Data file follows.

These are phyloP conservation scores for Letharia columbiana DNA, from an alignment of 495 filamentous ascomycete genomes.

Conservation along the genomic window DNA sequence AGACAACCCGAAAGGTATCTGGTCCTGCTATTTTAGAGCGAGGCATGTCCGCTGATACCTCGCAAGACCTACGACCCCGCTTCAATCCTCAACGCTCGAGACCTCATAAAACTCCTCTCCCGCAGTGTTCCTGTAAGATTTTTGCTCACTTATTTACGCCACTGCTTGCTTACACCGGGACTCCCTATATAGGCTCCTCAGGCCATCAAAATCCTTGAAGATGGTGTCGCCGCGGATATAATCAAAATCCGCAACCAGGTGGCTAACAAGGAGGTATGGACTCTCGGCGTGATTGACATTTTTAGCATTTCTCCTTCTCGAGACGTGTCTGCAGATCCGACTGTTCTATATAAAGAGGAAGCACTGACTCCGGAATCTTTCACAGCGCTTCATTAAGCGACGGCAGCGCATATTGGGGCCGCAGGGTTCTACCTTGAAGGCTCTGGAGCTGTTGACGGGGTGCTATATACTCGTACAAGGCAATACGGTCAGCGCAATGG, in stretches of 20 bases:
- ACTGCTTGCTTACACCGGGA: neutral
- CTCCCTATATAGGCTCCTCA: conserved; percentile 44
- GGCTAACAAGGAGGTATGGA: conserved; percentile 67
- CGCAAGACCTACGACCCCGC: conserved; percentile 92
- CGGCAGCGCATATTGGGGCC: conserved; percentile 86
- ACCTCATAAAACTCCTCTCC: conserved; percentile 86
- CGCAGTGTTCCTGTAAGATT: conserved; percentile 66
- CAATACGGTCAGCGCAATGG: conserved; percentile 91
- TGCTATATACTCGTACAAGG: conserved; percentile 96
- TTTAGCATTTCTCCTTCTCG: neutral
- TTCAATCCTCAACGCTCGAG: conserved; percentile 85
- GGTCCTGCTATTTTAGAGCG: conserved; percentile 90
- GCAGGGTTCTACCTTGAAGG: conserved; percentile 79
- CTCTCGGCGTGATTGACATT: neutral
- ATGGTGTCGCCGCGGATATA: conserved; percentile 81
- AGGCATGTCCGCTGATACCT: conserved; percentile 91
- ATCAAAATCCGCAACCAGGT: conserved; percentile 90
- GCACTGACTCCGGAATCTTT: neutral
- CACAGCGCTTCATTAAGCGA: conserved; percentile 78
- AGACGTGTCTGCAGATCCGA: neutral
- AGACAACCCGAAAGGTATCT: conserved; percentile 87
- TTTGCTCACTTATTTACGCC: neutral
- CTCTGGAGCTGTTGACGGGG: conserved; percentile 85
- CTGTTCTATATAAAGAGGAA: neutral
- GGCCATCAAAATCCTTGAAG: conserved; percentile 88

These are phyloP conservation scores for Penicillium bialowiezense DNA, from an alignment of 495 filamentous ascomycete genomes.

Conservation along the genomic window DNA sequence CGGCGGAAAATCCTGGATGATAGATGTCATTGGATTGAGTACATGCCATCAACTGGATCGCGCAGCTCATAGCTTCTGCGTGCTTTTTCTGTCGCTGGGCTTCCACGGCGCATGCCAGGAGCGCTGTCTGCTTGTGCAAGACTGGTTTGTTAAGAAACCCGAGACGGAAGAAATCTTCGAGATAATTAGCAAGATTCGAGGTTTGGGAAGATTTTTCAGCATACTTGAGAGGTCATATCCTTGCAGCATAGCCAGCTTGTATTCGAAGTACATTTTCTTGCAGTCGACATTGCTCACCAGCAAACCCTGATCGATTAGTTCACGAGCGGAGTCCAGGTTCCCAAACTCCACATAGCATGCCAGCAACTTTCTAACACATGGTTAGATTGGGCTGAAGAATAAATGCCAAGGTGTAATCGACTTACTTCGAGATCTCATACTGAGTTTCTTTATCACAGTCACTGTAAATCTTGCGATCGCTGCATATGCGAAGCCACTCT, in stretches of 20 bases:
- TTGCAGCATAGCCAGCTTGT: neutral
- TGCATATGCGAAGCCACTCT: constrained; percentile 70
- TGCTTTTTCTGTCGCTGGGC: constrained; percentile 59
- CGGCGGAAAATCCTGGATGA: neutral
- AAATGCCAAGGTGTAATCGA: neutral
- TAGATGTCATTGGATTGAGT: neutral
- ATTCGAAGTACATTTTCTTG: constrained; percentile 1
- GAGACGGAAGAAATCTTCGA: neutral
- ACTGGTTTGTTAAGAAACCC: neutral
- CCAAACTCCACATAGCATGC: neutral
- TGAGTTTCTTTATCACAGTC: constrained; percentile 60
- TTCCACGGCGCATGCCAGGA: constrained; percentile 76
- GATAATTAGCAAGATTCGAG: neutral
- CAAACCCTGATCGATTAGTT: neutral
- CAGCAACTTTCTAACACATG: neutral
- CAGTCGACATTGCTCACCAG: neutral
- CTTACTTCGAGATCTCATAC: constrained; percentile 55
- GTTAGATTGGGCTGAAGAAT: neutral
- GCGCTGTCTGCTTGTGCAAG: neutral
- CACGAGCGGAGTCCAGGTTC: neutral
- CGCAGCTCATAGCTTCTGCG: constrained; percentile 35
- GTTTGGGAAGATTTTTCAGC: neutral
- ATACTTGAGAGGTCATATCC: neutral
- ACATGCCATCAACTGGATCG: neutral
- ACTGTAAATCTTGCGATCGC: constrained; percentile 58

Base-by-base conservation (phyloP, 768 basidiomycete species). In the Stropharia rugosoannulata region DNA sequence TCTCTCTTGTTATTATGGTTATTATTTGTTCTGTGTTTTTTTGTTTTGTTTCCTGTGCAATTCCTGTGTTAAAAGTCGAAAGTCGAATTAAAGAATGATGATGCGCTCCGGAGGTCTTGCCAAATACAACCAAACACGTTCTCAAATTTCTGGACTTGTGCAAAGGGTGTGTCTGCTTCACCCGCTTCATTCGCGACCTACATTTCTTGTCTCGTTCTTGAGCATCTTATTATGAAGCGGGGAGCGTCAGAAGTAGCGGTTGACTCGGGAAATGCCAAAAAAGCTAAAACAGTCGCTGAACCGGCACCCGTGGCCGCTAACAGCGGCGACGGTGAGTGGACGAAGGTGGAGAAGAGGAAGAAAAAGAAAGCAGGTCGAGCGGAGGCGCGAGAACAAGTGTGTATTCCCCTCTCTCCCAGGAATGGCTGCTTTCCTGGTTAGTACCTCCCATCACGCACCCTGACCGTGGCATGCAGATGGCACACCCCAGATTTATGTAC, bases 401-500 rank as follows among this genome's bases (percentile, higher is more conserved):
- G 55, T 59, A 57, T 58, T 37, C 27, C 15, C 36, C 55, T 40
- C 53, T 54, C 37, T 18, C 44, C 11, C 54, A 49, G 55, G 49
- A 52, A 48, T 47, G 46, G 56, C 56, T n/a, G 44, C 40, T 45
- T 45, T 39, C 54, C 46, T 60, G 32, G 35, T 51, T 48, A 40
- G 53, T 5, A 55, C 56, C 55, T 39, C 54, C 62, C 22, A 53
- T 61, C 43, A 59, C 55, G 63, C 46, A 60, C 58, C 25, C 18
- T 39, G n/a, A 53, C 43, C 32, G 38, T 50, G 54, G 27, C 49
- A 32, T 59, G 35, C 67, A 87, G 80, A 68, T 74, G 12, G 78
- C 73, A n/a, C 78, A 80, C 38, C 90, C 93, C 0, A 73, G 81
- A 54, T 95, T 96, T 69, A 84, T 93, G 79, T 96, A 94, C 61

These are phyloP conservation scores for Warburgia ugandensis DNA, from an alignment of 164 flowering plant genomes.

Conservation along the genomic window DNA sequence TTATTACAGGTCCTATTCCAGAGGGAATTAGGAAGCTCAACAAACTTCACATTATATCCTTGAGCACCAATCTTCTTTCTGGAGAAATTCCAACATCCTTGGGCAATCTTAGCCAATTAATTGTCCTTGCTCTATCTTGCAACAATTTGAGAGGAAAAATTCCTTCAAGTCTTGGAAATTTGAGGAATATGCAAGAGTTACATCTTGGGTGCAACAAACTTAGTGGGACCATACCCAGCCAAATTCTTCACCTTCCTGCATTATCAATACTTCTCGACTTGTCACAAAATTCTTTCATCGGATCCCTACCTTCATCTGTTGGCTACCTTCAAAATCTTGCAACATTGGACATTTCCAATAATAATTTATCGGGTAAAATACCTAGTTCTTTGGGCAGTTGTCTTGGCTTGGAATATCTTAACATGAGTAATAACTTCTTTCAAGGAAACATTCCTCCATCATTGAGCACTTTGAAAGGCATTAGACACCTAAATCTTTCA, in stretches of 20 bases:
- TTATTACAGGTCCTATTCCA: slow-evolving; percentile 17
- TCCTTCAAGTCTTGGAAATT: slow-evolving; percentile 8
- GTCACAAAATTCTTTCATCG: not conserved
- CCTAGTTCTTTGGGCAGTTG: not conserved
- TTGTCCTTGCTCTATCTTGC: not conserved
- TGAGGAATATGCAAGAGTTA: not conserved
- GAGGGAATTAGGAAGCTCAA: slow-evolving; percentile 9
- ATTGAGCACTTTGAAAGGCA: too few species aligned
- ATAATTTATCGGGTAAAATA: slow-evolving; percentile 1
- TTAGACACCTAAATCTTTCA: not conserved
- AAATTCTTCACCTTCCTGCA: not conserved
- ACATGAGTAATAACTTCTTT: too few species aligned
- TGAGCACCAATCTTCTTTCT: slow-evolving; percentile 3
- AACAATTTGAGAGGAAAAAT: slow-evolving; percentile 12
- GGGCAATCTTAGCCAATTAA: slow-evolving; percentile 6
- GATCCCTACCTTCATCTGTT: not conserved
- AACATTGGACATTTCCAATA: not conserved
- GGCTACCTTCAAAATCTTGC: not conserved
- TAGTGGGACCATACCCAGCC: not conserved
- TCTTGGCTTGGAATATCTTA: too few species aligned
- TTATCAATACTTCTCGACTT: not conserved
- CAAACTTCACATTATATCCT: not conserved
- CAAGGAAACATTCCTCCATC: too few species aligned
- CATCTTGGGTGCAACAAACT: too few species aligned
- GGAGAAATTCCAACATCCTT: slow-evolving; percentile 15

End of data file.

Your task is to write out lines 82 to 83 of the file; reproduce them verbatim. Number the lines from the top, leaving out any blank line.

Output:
- GGGCAATCTTAGCCAATTAA: slow-evolving; percentile 6
- GATCCCTACCTTCATCTGTT: not conserved